Last week, Jimmy Kimmel moved audiences to tears with the story about his son, Billy, who was born with a heart defect. Kimmel segued his anecdote into a call for Congress to vote against the repeal and replace of Obamacare, which declines to guarantee coverage to Americans with pre-existing conditions. It was a beautiful, emotion plea that cast Kimmel as an unlikely, albeit welcome, voice in the fight for fair health coverage in America.
Not everyone was moved by Kimmel’s story, though.
Kimmel pointed out that publications like the New York Post and Washington Times, as well as other critics, lamented Kimmel as an “out of touch” Hollywood elitist for “soiling” his comedy with politics.
“I would like to apologize for saying that children in America should have health care. That was insensitive – it was offensive, and I hope you can find it in your heart to forgive me.”
Since Kimmel’s initial plea, the House of Representatives did indeed vote to repeal and replace of Obamacare, which – if passed by the Senate in its current form – would leave it up to the states to decide if people with pre-existing conditions would be covered. Hardly the guarantee that people are looking for.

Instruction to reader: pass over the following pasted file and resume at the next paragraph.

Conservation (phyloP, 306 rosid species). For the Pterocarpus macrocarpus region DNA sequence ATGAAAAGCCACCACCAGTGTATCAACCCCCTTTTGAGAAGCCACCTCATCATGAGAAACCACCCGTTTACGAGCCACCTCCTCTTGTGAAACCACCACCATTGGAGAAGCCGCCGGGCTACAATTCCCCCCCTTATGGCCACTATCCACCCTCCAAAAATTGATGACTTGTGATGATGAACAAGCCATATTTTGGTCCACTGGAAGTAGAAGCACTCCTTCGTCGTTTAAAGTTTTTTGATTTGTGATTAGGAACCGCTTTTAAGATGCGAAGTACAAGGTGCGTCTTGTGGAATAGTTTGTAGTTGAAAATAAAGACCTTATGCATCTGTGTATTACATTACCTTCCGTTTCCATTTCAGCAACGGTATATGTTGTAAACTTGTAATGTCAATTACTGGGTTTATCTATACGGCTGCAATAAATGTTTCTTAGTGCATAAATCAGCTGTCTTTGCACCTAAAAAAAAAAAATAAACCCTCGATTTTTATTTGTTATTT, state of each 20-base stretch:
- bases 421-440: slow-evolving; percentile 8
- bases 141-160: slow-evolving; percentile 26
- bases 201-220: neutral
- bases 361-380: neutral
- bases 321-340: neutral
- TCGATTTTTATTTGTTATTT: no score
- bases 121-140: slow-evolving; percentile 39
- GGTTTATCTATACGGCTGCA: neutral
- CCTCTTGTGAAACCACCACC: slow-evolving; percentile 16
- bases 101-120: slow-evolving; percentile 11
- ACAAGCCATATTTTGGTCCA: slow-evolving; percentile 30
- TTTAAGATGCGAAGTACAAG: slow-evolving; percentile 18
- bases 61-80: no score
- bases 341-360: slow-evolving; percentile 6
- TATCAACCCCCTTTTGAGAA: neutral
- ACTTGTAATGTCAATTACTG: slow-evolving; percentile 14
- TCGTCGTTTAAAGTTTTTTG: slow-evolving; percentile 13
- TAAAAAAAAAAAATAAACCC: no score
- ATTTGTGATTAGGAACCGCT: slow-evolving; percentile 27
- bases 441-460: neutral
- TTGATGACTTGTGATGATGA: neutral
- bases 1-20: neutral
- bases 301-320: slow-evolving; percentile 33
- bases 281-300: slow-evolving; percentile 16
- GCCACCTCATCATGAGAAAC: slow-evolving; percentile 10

One representative, Senator Bill Cassidy (R-LA), publicly called for the Senate’s bill to pass the “Jimmy Kimmel Test” this week following Kimmel’s heartfelt monologue. Kimmel invited Cassidy to speak with him on his show.
Senator Cassidy has used this story as a sort of rallying cry for health care, demanding that any new health care bill pass the “Kimmel test,” which means that if a child is born with health problems, they should be able to get the care they need no matter their family’s financial situation. Cassidy has been touting his own plan, which was formed with Senator Susan Collins of Maine.
Kimmel urged the senator to further define the Kimmel test: “No family should be denied medical care, emergency or otherwise, because they can’t afford it.”
The fact that Kimmel’s critics have called him an “elitist” for no reason other than the fact that he hosts a show – regardless of the content of his appeal – shows just how flawed and precarious the opposition’s argument is. In fact, Kimmel’s plea is echoed by millions of Americans on both sides of the aisle. The “Kimmel Test” is not a new concept, but one we already pass—with Obamacare.
Watch the entire segment below:
Brian Tyler Cohen is a political writer, actor, and comedy sketch director. He graduated from Lehigh University with a dual degree in English and Business. He currently lives in Los Angeles.